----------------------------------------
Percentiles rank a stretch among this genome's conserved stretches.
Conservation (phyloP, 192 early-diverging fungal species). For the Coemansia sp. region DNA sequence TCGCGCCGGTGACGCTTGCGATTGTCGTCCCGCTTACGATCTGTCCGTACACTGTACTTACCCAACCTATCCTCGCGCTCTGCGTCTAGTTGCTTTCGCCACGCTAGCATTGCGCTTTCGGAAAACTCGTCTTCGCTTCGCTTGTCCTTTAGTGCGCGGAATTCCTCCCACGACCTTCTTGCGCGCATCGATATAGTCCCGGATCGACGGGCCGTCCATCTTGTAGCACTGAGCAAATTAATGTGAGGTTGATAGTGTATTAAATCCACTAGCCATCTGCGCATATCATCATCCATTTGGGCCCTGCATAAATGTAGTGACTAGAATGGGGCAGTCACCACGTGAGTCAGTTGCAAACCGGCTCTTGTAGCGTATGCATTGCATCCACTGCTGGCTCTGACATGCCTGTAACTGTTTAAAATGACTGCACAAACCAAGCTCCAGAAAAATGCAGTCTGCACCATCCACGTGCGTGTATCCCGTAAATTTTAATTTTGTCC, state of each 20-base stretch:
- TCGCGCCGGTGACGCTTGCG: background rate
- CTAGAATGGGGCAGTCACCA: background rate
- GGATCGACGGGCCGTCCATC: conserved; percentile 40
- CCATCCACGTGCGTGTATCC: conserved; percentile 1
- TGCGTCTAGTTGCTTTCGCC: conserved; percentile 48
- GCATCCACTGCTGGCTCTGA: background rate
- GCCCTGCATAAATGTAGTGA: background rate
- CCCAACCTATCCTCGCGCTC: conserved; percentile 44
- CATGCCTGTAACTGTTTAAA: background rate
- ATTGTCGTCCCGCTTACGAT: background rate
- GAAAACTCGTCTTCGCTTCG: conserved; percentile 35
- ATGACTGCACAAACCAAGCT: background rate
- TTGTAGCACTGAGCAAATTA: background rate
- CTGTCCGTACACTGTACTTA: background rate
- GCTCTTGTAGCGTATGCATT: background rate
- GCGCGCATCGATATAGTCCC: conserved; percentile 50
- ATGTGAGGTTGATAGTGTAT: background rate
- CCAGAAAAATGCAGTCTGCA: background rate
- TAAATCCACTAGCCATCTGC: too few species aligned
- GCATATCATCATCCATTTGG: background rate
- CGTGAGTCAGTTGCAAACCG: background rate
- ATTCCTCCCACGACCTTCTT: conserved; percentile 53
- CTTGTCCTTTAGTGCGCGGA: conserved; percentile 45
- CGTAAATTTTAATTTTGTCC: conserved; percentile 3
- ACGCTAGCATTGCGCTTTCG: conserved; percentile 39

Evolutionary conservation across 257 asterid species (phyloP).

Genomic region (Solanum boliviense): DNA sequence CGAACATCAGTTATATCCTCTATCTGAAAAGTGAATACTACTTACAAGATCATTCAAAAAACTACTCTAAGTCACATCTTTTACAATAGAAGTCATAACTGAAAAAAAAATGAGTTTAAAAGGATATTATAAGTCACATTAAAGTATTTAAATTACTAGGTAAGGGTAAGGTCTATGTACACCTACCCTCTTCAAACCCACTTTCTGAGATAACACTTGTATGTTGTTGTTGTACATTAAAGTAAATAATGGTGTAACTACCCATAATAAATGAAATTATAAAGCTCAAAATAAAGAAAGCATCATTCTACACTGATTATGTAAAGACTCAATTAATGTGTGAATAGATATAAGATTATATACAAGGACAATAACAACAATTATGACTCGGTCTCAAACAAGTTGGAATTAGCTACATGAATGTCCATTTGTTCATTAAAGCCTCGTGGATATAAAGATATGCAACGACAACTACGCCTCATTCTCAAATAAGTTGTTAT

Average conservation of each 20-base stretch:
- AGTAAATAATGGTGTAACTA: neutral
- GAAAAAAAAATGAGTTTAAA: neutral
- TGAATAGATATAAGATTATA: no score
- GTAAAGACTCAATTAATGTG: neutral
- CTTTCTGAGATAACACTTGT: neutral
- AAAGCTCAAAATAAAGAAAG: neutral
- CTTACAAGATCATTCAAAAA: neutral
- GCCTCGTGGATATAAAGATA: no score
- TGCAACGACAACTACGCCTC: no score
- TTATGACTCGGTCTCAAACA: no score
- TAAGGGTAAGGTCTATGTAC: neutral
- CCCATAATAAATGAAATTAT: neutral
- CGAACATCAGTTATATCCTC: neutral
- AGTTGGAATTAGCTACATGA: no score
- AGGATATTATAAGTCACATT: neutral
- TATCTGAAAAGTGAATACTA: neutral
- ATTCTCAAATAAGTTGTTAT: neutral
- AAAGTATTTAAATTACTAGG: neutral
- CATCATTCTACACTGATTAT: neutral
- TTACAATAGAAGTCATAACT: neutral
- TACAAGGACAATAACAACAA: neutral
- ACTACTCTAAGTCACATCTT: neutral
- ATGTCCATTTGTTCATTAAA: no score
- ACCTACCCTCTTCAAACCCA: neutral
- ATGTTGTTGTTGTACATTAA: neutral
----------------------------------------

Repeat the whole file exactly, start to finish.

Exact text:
Percentiles rank a stretch among this genome's conserved stretches.
Conservation (phyloP, 192 early-diverging fungal species). For the Coemansia sp. region DNA sequence TCGCGCCGGTGACGCTTGCGATTGTCGTCCCGCTTACGATCTGTCCGTACACTGTACTTACCCAACCTATCCTCGCGCTCTGCGTCTAGTTGCTTTCGCCACGCTAGCATTGCGCTTTCGGAAAACTCGTCTTCGCTTCGCTTGTCCTTTAGTGCGCGGAATTCCTCCCACGACCTTCTTGCGCGCATCGATATAGTCCCGGATCGACGGGCCGTCCATCTTGTAGCACTGAGCAAATTAATGTGAGGTTGATAGTGTATTAAATCCACTAGCCATCTGCGCATATCATCATCCATTTGGGCCCTGCATAAATGTAGTGACTAGAATGGGGCAGTCACCACGTGAGTCAGTTGCAAACCGGCTCTTGTAGCGTATGCATTGCATCCACTGCTGGCTCTGACATGCCTGTAACTGTTTAAAATGACTGCACAAACCAAGCTCCAGAAAAATGCAGTCTGCACCATCCACGTGCGTGTATCCCGTAAATTTTAATTTTGTCC, state of each 20-base stretch:
- TCGCGCCGGTGACGCTTGCG: background rate
- CTAGAATGGGGCAGTCACCA: background rate
- GGATCGACGGGCCGTCCATC: conserved; percentile 40
- CCATCCACGTGCGTGTATCC: conserved; percentile 1
- TGCGTCTAGTTGCTTTCGCC: conserved; percentile 48
- GCATCCACTGCTGGCTCTGA: background rate
- GCCCTGCATAAATGTAGTGA: background rate
- CCCAACCTATCCTCGCGCTC: conserved; percentile 44
- CATGCCTGTAACTGTTTAAA: background rate
- ATTGTCGTCCCGCTTACGAT: background rate
- GAAAACTCGTCTTCGCTTCG: conserved; percentile 35
- ATGACTGCACAAACCAAGCT: background rate
- TTGTAGCACTGAGCAAATTA: background rate
- CTGTCCGTACACTGTACTTA: background rate
- GCTCTTGTAGCGTATGCATT: background rate
- GCGCGCATCGATATAGTCCC: conserved; percentile 50
- ATGTGAGGTTGATAGTGTAT: background rate
- CCAGAAAAATGCAGTCTGCA: background rate
- TAAATCCACTAGCCATCTGC: too few species aligned
- GCATATCATCATCCATTTGG: background rate
- CGTGAGTCAGTTGCAAACCG: background rate
- ATTCCTCCCACGACCTTCTT: conserved; percentile 53
- CTTGTCCTTTAGTGCGCGGA: conserved; percentile 45
- CGTAAATTTTAATTTTGTCC: conserved; percentile 3
- ACGCTAGCATTGCGCTTTCG: conserved; percentile 39

Evolutionary conservation across 257 asterid species (phyloP).

Genomic region (Solanum boliviense): DNA sequence CGAACATCAGTTATATCCTCTATCTGAAAAGTGAATACTACTTACAAGATCATTCAAAAAACTACTCTAAGTCACATCTTTTACAATAGAAGTCATAACTGAAAAAAAAATGAGTTTAAAAGGATATTATAAGTCACATTAAAGTATTTAAATTACTAGGTAAGGGTAAGGTCTATGTACACCTACCCTCTTCAAACCCACTTTCTGAGATAACACTTGTATGTTGTTGTTGTACATTAAAGTAAATAATGGTGTAACTACCCATAATAAATGAAATTATAAAGCTCAAAATAAAGAAAGCATCATTCTACACTGATTATGTAAAGACTCAATTAATGTGTGAATAGATATAAGATTATATACAAGGACAATAACAACAATTATGACTCGGTCTCAAACAAGTTGGAATTAGCTACATGAATGTCCATTTGTTCATTAAAGCCTCGTGGATATAAAGATATGCAACGACAACTACGCCTCATTCTCAAATAAGTTGTTAT

Average conservation of each 20-base stretch:
- AGTAAATAATGGTGTAACTA: neutral
- GAAAAAAAAATGAGTTTAAA: neutral
- TGAATAGATATAAGATTATA: no score
- GTAAAGACTCAATTAATGTG: neutral
- CTTTCTGAGATAACACTTGT: neutral
- AAAGCTCAAAATAAAGAAAG: neutral
- CTTACAAGATCATTCAAAAA: neutral
- GCCTCGTGGATATAAAGATA: no score
- TGCAACGACAACTACGCCTC: no score
- TTATGACTCGGTCTCAAACA: no score
- TAAGGGTAAGGTCTATGTAC: neutral
- CCCATAATAAATGAAATTAT: neutral
- CGAACATCAGTTATATCCTC: neutral
- AGTTGGAATTAGCTACATGA: no score
- AGGATATTATAAGTCACATT: neutral
- TATCTGAAAAGTGAATACTA: neutral
- ATTCTCAAATAAGTTGTTAT: neutral
- AAAGTATTTAAATTACTAGG: neutral
- CATCATTCTACACTGATTAT: neutral
- TTACAATAGAAGTCATAACT: neutral
- TACAAGGACAATAACAACAA: neutral
- ACTACTCTAAGTCACATCTT: neutral
- ATGTCCATTTGTTCATTAAA: no score
- ACCTACCCTCTTCAAACCCA: neutral
- ATGTTGTTGTTGTACATTAA: neutral